With Bayes Theorem, the way we account for whatever initial probability estimates we have is by multiplying the prior probability by each individual likelihood. I.e. if I have a 10% chance of having a 4 sided die, and I have a 25% chance of rolling a three, assuming that I have a 4 sided die, then my odds of both having a 4 sided die and rolling a three are .1 * .25 = .025.

So we can create the table again accounting for both the prior probability and the likelihood of a given roll assuming you have that dice.

If we assume there is a 10%, 20%, 30%, and 40% chance of the 4, 5, 6, and 8 sided dice respectively, then what we are doing is multiplying each column of our original likelihood table

By the associated column in this initial probability table.

The result is

Importantly, if you sum every cell in this table, the total value is 1.0

Now if we say we rolled a 5, we can remove all the non-5 rolls,

Sum up the remaining results

And divide by that sum to normalize those results

The final results we get is that we have a 28.6% chance of having the 5 sided die, and a 35.7% chance of having each of the 6 or 8 sided dice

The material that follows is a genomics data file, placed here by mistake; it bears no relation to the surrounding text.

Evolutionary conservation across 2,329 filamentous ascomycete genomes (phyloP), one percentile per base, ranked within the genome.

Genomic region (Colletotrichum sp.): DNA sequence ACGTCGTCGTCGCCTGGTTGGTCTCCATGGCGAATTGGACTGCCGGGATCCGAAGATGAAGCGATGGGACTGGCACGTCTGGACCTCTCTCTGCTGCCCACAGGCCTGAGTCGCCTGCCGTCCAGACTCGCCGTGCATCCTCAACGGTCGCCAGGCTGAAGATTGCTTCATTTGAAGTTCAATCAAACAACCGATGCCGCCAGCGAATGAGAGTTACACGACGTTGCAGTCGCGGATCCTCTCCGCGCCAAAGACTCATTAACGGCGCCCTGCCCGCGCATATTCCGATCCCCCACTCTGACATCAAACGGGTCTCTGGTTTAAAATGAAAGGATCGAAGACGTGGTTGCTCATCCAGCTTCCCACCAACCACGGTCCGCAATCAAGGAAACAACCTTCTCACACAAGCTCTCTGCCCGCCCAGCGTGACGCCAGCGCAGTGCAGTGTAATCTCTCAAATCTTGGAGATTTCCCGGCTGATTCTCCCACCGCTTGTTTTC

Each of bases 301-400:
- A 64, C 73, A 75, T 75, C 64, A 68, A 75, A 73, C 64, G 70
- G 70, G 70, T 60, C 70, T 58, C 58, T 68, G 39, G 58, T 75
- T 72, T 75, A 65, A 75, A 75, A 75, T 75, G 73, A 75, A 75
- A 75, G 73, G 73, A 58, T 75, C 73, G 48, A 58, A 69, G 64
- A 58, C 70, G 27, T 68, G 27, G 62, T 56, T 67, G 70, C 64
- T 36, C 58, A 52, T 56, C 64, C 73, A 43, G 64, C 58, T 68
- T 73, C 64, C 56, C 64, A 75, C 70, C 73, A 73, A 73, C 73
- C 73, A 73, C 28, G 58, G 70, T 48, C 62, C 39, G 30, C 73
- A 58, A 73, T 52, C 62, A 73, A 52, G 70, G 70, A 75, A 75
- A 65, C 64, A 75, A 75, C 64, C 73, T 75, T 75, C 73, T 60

A Visual Representation Of What We Just Did

Using the process above is good for actually solving the updated probabilities after incorporating new information. But for understanding exactly what happened, sometimes it is helpful to see it more graphically.

The table below represents the likelihood table that we initially had when we had one of each of the four dice. This table is a 1x1 square, so it has a total area of 1.0. That represents a 100% probability. Thus the relative size of any given square represents how likely that outcome is.

In the table above, each of the columns has the same width, that is because every die is equally likely to be drawn. Since I have a 1 in 4 chance of drawing any single die, each column has 25% of the total area.

Within a given column, all the rectangles have the same height. That is because, for any given die, you are equally likely to roll any number. However different rectangles have different heights in different columns because different dice have different odds of rolling a number. I.e. you have a 25% chance of rolling a 1 with a 4 sided die, but only a 20% chance of rolling it with the 5 sided die.

We can adjust the table above to account for any initial probabilities that we have (i.e. the prior). In the second part of the example above, we said we have a 10% chance of drawing the 4 sided die, a 20% chance of drawing the 5 sided die, a 30% chance of the 6 sided die, and a 40% chance of the 8 sided die. We can make the table reflect this by adjusting the width of the columns.